A nationwide survey of 1,720 current and 949 former oral contraceptive (OC) users gathered information about receipt, readership, knowledge, opinions, and reported behavioral changes induced by two forms of patient-oriented OC information. A substantial majority of women said they received and read the patient insert dispensed with the drug. However, only about one third of pill users said that they received the longer informational brochure supplied by physicians on patient request. Directions for use and side effects were the most often recalled information. Physician-patient contact patterns were reported as generally unaffected by written patient information. Respondents preferred the longer informational brochure to the insert. Survey results have implications for recently proposed changes in required OC patient information and for the development of patient information on additional prescription drugs.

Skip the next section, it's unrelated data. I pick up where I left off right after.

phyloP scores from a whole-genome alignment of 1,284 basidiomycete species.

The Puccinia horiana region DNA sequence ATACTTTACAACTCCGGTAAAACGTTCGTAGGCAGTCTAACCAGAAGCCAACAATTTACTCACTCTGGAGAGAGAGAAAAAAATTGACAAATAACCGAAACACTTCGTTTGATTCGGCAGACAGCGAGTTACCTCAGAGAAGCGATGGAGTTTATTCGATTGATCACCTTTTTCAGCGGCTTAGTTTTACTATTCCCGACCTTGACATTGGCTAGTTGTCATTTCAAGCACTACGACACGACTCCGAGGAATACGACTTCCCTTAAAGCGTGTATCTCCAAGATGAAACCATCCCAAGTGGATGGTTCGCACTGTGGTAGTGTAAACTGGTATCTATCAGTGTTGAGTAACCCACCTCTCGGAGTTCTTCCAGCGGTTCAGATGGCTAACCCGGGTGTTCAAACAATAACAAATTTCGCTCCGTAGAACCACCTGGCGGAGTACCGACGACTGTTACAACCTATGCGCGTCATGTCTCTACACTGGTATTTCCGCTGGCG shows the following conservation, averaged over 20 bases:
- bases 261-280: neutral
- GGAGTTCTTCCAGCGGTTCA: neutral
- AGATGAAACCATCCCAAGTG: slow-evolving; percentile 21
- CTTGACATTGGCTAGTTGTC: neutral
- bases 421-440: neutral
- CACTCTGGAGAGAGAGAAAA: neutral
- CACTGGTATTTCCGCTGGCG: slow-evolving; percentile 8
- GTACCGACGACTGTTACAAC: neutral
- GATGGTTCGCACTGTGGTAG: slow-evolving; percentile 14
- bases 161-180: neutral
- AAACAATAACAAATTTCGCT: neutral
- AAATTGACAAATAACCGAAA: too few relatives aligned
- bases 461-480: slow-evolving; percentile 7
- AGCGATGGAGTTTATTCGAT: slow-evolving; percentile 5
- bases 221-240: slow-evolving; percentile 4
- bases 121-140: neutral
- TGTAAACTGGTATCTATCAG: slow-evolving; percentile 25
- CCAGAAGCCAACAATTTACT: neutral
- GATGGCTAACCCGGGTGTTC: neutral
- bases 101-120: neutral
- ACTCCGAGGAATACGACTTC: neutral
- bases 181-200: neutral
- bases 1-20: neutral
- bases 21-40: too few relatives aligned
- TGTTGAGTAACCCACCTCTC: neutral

(JAMA 238:2504-2508, 1977)
Morris LA, Mazis M, Gordon E. A Survey of the Effects of Oral Contraceptive Patient Information. JAMA. 1977;238(23):2504–2508. doi:10.1001/jama.1977.03280240050019
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